South Carolina Spiders: Pictures and Identification

picture of a Carolina Wolf Spider, South Carolina spiders

Welcome to South Carolina spiders, where the large Carolina Wolf Spider is recognized as the official state spider.

With a body and legs that can measure up to four inches in length, it’s often cited as the largest native wolf spider. It’s in a genus called Hogna and all of the Hogna species are large and can be a bit difficult to identify. Start with body color, usually gray-brown along with a dark stripe down the center of the abdomen. The legs are long and hairy.

This introduction to South Carolina spiders provides a variety of common types of spiders found in and around the home and garden. While no official checklist of South Carolina spiders exist, estimates of the spider population usually start at about six hundred species. It could be more.

Visitors looking for more spider identification help are invited to press the Spider Pics button. It leads to articles covering over one hundred of the most common spider species.

generic picture of a Wolf Spider
Continuing with the Wolf spiders, numerous species abound in South Carolina, the same as all states. With few exceptions, the large number of Wolf spiders makes for difficult if not impossible field identification absent a good microscope for most species.

Seeing a female carrying an egg sac on the bottom of the abdomen is probably the easiest way to identify a specimen to the family lever. The picture shows a generic wolf spider. Note how the body color tends to be dull to blend into its background settings.

picture of a Wolf Spider Arctosa littoralis
One wolf spider without a common name, Arctosa littoralis might be an exception to the hard to identify rule.

It’s found along shorelines and riverbanks. Notice the circles on the abdomen. That’s rare for wolf spiders.

picture of a Hacklemesh weaver, Metaltella simoni
Hacklemesh Weavers are an odd type of spider often found near trees. The picture shows Metaltella simoni. They were first introduced to Florida from South America and spread across the southeast, including South Carolina.

picture of a Crab spider, guessing it is in the Misumena genus
Crab spiders from a few different families often can be found sunning and hunting in South Carolina back yards. Body color is not the best field identification clue for the Crab Spiders in the family Thomisidae.

According to BugGuide, eye pattern helps distinguish between some crab spider species. For example, in the genus Misumena, “All four anterior (front) eyes are about the same size. When viewed from the front, and a little above, it seems all eight eyes are visible and form a crescent shape.”.

picture of an Oblong Running spider, Tibellus oblongus
Another family of Crab Spiders, Running Crab Spiders are also very common species in residential areas.

One look at the Oblong Running spider explains the nickname for the members of the Tibellus genus, Slender Crab Spiders. Usually the Oblongus do not have as many black dots along the abdomen as the specimen in the picture.

picture of a Golden Silk Orbweaver
Orbweavers, the spiders that spin flat, round webs can be found most seasons in South Carolina. Some species, especially those in the genus Araneus such as the Marbled Orb Weaver are present from spring through fall. Adults die off and the young overwinter and start the growth process as soon as it warms.

Sometimes winter temperatures are too cold to support some of the sub-tropical species. The picture shows a Golden Silk Orbweaver, the spider with the largest orb web in the United States. In some of South Carolina’s warmer areas, it’s been a steady resident.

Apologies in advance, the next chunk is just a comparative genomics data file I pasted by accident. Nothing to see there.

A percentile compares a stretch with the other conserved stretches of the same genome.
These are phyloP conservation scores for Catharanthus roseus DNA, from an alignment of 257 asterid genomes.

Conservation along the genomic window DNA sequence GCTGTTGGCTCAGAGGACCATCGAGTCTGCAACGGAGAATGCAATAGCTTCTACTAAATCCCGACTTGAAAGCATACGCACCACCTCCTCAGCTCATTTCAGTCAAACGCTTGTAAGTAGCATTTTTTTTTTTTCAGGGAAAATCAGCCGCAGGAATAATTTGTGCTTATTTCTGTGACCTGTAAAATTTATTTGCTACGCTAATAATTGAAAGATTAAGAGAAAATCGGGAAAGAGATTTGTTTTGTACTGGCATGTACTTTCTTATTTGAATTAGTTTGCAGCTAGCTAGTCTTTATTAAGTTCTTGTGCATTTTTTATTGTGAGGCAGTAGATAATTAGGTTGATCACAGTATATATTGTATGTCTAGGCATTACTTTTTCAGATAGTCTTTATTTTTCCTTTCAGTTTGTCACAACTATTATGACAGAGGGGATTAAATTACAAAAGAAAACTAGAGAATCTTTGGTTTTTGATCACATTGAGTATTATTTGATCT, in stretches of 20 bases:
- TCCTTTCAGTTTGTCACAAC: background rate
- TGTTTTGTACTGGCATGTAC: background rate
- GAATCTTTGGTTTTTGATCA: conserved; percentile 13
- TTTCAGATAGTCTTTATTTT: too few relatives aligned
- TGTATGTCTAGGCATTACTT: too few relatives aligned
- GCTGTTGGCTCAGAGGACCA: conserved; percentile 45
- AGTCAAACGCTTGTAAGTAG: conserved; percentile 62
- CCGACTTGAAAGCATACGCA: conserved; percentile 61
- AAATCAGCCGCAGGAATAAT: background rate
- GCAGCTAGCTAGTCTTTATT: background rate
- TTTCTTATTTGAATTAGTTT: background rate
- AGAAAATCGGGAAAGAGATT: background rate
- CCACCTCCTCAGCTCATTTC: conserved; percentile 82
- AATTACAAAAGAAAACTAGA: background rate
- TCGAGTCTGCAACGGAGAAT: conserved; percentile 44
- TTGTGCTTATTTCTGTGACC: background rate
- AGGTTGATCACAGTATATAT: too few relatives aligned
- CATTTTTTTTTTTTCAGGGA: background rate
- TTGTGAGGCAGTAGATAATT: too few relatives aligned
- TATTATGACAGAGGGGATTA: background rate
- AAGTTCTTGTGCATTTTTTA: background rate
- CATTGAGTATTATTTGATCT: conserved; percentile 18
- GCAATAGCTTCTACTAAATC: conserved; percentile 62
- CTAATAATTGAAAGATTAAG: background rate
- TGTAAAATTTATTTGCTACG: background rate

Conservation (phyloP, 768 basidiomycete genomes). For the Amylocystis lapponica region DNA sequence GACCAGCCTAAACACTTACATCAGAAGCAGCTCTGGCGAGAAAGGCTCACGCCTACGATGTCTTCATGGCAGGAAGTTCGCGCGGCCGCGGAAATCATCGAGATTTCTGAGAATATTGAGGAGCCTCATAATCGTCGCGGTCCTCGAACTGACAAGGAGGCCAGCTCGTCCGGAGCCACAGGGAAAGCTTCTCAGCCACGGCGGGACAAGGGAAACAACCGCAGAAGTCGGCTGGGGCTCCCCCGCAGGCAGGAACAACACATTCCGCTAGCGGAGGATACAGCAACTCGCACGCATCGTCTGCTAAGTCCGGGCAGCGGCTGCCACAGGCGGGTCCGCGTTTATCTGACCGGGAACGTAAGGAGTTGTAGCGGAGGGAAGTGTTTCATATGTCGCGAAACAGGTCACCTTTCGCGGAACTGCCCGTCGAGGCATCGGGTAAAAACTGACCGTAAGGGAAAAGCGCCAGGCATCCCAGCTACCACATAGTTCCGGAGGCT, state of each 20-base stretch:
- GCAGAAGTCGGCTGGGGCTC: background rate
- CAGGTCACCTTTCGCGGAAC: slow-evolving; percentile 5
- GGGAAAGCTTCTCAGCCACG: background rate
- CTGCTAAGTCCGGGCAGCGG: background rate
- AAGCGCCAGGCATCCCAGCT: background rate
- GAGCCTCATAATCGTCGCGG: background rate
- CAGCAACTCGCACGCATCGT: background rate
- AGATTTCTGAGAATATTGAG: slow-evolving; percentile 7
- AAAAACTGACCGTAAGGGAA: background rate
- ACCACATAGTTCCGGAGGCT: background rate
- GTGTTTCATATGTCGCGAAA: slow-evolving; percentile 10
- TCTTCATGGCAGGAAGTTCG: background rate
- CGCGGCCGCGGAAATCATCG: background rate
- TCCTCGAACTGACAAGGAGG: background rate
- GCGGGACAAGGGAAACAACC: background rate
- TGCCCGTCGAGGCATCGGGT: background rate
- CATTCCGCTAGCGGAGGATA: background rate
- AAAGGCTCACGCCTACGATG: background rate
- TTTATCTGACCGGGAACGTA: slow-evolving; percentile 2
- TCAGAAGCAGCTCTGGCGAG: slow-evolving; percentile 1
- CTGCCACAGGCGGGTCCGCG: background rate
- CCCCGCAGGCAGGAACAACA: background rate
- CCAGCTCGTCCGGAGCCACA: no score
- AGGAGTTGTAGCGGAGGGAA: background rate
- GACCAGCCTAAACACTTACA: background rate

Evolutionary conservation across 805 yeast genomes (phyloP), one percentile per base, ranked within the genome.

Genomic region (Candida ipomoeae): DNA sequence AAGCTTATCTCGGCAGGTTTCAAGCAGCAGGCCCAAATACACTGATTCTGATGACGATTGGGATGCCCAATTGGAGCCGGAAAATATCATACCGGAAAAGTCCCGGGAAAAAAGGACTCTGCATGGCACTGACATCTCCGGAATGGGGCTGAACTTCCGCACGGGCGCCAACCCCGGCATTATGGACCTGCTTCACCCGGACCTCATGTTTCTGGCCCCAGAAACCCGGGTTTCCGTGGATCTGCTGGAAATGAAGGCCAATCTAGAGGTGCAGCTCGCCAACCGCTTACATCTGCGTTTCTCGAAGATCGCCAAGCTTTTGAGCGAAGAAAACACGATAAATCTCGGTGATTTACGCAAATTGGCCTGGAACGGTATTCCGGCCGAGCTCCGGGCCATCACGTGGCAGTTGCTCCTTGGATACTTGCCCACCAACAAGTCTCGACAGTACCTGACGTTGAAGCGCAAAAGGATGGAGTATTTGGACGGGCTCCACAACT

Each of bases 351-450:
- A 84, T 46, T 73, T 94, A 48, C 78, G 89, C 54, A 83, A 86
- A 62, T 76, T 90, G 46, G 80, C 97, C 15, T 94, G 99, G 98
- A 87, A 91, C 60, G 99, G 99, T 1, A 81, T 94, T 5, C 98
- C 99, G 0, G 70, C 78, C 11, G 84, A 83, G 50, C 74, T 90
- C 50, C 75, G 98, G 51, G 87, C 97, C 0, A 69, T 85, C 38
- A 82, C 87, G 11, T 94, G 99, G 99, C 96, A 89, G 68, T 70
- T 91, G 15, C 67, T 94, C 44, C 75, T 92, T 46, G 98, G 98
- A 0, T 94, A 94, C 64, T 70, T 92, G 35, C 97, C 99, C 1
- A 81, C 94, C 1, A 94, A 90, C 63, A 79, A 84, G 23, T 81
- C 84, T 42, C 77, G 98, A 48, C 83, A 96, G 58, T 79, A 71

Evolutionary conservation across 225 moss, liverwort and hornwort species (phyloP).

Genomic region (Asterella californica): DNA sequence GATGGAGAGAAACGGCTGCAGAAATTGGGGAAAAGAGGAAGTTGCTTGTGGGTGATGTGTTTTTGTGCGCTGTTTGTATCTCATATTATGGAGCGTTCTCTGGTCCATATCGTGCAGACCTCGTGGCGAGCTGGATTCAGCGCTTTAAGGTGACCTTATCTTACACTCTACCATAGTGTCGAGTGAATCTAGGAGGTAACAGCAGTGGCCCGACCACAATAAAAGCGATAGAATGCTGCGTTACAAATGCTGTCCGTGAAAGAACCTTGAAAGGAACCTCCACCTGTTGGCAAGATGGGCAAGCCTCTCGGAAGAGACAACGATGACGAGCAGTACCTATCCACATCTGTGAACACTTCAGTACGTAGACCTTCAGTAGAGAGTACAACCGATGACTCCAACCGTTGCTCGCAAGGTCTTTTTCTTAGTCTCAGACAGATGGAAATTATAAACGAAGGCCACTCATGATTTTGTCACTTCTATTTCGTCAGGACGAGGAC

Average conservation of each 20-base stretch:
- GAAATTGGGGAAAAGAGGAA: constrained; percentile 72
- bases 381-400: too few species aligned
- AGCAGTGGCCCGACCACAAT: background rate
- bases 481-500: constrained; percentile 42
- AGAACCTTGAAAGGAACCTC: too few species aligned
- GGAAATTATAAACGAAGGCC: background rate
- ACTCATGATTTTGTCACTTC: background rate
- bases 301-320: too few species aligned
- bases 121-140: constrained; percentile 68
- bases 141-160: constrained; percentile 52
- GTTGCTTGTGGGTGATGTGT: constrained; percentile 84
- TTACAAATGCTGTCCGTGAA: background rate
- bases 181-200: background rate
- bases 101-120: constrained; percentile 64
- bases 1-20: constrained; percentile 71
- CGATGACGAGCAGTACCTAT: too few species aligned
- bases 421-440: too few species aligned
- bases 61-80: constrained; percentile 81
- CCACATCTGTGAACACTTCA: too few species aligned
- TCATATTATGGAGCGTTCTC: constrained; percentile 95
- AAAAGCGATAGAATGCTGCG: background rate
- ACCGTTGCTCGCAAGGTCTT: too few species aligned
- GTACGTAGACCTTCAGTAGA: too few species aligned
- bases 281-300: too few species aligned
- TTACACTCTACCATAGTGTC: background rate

According to employees of Congaree National Park, a changing climate and warmer inland temperatures mean that the spider has established permanent residence at the park.

Wooded and forest habitats are a favorite web building environment. Care on trails is suggested to avoid a face full of spider web.

picture of a Florida Garden spider, South Carolina spiders
ARgiope orb weavers such as the Yellow Garden Spider (Argiope aurantia) are common throughout the state. Less well known is the fact that the Florida garden spider (Argiope florida) also can be found in the state.

Poisonous Spiders in South Carolina


picture of a female Northern Black Widow spider, Latrodectus variolus
Two black widow spiders live in South Carolina. Only the bites of females is considered dangerous.

Black widow spider identification normally begins with the red hour glass marking on the ventral side of the abdomen. Sometimes the top of the abdomen for the female Northern black widow has a red mark or pattern.

Keeping an eye out for the spiders around the yard is a matter of looking for messy cobwebs near stationary objects such as wood piles, the corner of sheds, etc.al.

When it comes to the Brown Recluse spider, a dog analogy might be appropriate. Talk of Brown Recluse spiders in South Carolina is more bark than bite. The Journal of the Medical Board of Family Medicine published an article in 2007 that compared the number of reported Brown Recluse spider bites with the number of documented Brown Recluse sightings.

They noted that the Brown Recluse range is limited to the western edges of the state.

They reported:

Results: South Carolina physicians diagnosed 478 brown recluse spider bites in 1990 and 738 in 2004. Dating to 1953, 44 brown recluse spider specimens have been verified from 6 locations in South Carolina.

Discussion: The number of brown recluse bites reportedly diagnosed in South Carolina greatly outnumbers the verified brown recluse specimens that have been collected in the state. The pattern of bite diagnoses outnumbering verified brown recluse specimens has been reported in other areas outside of this spider’s known endemic range.

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